Platform 1, Kilmarnock Railway Station is not the typical business address of a Scottish solicitor practice. Nor would most firms be part of a community enterprise trust, sitting alongside and working with counselling, addiction and rehabilitation services. Or have as their main players an ex-CID officer and a former social worker.
Tony Bone Legal, on the other hand, is not your typical legal practice. But since setting up at the station a year ago, it has furthered its founder’s aim of providing an intervention for clients rather earlier than most legal advisers achieve, in a way that others, funding bodies included, might look at copying more widely.
Despite qualifying only in 2016, Tony Bone himself has a long connection with the law. After leaving school at 16, he sat Highers at college and joined the police, progressing to chief inspector in the CID before transferring to the National Training College at Tulliallan and then Glasgow’s Violence Reduction Unit (VRU). Discovering early on an aptitude for the law, he eventually took a part time LLB, and by the time he retired from the police aged 49, he knew he wanted to qualify.
Having a home background of a violent father, which he left as soon as he could, Bone’s various police experiences convinced him that the VRU’s preventative approach was the better one – but a Glasgow criminal traineeship, while great experience, was “like the lawyer version of the CID, where you were churning cases and clients in the door then back out once they signed their legal aid papers”. After gaining further experience in civil work including domestic violence, he resolved to set up his own practice, and discovered the Community Enterprise Village in Kilmarnock, where his combination of criminal and family law is a natural fit.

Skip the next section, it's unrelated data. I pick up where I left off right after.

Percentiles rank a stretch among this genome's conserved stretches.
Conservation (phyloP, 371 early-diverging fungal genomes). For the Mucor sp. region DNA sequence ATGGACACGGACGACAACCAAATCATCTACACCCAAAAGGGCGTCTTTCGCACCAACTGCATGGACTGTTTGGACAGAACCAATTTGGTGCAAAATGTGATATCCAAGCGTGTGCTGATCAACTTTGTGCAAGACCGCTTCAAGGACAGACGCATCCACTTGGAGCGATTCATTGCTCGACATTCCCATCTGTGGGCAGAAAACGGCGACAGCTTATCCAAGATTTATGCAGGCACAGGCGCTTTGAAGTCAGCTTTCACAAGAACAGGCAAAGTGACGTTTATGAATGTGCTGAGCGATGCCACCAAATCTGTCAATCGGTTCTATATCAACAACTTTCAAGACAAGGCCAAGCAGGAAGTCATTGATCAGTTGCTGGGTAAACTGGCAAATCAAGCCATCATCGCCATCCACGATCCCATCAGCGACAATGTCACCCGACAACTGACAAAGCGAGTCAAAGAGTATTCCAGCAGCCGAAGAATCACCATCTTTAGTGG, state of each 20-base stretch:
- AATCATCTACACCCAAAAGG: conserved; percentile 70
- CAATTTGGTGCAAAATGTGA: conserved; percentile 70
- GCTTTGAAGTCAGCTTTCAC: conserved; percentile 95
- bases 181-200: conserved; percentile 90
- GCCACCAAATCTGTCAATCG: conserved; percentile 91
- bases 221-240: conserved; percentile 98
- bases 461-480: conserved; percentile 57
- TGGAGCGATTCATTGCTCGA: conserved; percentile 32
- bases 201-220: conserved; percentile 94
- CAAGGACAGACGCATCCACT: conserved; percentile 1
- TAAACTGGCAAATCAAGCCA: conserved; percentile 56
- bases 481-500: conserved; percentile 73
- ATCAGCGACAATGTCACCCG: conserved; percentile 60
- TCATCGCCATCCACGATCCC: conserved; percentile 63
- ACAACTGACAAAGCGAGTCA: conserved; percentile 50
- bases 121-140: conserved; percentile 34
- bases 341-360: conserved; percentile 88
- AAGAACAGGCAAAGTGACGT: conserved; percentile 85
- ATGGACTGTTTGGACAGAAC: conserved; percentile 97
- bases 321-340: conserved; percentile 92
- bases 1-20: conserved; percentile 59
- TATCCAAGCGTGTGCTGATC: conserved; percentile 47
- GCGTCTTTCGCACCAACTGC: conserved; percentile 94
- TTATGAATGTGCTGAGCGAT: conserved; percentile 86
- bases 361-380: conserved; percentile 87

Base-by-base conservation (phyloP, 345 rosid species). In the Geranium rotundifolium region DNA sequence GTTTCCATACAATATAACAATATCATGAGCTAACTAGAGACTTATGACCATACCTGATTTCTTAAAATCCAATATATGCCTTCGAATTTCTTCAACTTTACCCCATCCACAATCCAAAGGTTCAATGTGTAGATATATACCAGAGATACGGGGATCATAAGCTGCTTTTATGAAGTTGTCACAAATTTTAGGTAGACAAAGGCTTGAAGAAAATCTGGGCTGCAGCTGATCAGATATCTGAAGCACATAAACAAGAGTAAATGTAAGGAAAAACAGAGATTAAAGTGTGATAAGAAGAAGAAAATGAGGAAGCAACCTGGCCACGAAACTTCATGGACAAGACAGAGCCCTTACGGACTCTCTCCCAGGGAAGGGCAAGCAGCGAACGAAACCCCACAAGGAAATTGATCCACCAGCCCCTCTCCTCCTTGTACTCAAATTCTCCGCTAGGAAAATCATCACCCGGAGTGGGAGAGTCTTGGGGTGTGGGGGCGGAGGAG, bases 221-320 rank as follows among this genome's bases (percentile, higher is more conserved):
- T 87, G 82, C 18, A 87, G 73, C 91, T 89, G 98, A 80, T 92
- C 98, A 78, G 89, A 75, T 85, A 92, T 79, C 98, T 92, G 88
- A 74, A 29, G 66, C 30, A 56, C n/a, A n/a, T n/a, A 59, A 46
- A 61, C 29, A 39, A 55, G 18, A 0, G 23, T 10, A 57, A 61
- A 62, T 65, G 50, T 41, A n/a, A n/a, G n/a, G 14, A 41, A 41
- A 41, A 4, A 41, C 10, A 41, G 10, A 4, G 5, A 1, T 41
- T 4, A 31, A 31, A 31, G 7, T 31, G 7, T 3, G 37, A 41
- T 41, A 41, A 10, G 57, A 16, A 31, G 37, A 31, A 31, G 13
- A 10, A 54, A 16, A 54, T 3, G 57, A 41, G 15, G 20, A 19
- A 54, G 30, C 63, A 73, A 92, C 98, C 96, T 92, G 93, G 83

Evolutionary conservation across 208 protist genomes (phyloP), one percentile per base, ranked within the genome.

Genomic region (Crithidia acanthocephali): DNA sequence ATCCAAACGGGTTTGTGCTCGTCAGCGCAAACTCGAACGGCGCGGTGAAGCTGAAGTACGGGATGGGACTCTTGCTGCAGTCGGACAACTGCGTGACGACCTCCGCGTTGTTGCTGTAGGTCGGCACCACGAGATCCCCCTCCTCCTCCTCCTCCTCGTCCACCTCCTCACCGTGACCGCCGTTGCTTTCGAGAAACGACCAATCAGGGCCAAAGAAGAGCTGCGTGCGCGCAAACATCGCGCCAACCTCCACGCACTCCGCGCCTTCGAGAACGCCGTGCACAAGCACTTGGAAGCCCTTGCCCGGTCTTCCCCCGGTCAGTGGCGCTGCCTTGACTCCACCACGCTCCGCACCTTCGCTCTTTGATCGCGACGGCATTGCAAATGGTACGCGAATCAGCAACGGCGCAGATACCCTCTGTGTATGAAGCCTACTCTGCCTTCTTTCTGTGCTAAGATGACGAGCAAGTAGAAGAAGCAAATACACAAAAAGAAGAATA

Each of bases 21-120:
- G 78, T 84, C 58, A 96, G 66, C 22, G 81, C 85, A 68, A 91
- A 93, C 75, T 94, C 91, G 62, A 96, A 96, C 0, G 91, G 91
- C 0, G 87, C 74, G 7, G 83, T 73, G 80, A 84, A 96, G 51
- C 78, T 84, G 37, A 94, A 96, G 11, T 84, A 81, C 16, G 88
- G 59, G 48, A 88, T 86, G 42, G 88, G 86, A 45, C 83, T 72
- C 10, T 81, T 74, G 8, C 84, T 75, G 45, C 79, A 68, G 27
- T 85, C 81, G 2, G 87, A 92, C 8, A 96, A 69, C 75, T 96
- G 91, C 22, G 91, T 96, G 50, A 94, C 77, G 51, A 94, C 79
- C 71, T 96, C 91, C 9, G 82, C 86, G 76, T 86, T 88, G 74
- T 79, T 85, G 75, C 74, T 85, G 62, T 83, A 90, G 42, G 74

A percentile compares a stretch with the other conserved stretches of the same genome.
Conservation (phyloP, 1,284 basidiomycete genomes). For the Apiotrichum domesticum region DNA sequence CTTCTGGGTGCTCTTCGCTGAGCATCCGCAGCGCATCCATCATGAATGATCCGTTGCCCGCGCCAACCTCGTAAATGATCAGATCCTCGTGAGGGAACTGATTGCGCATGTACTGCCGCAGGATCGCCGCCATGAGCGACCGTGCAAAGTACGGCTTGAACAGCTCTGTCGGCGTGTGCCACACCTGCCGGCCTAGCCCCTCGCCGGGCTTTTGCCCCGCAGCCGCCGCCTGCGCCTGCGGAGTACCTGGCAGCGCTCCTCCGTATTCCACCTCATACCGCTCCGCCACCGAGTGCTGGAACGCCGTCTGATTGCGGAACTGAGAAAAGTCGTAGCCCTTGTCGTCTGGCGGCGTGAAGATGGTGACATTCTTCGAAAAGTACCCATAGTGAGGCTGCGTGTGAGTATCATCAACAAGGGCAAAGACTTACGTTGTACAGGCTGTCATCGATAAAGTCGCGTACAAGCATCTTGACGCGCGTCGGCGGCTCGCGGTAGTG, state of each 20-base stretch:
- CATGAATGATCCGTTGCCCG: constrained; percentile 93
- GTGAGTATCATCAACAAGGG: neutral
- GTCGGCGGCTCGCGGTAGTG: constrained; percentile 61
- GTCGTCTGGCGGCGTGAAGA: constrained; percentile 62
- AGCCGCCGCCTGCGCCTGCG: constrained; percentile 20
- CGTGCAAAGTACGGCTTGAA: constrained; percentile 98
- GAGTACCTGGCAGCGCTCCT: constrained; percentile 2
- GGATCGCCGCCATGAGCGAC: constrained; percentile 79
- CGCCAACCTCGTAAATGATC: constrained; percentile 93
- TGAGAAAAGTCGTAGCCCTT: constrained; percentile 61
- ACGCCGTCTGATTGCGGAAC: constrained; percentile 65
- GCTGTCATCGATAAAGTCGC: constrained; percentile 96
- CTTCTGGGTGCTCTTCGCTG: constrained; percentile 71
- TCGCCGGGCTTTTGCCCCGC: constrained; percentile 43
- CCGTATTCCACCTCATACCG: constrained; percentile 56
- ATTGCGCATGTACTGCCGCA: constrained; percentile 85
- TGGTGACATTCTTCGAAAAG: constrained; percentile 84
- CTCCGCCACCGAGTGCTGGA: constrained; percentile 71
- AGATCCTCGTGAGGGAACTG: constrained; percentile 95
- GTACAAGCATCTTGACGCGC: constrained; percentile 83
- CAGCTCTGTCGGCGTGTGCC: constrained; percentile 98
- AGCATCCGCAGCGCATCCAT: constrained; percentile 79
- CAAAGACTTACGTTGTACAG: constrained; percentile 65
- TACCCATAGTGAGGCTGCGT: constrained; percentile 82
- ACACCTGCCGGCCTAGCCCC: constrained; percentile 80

I wonder whether his police career has been any disadvantage in finding business.
“It’s funny you say that, because I had the same thoughts when I started as a trainee. Now I know the reaction is quite positive. If you’re a criminal client, you see that as an advantage because of my insight, and equally clients in family law see it as a bonus because of my previous work especially in domestic violence and CID. Clients in general really like that investigative ability.”
The Village is primarily funded by the Kilmarnock Station Railway Heritage Trust, a condition of funding being a focus on young people and reducing and preventing reoffending. “It’s the first of its kind ever in the UK, but it’s giving a template to do this elsewhere,” Bone tells me.
His neighbours include a GP, a behavioural therapist, addiction recovery, a delicatessen offering training and experience to people trying to get into mainstream working, and an active travel hub with a focus on health and wellbeing. “It seemed to me quite logical that what was missing was legal representation, because many people who are in the system suffer because of the system, and I have these services at my doorstep.”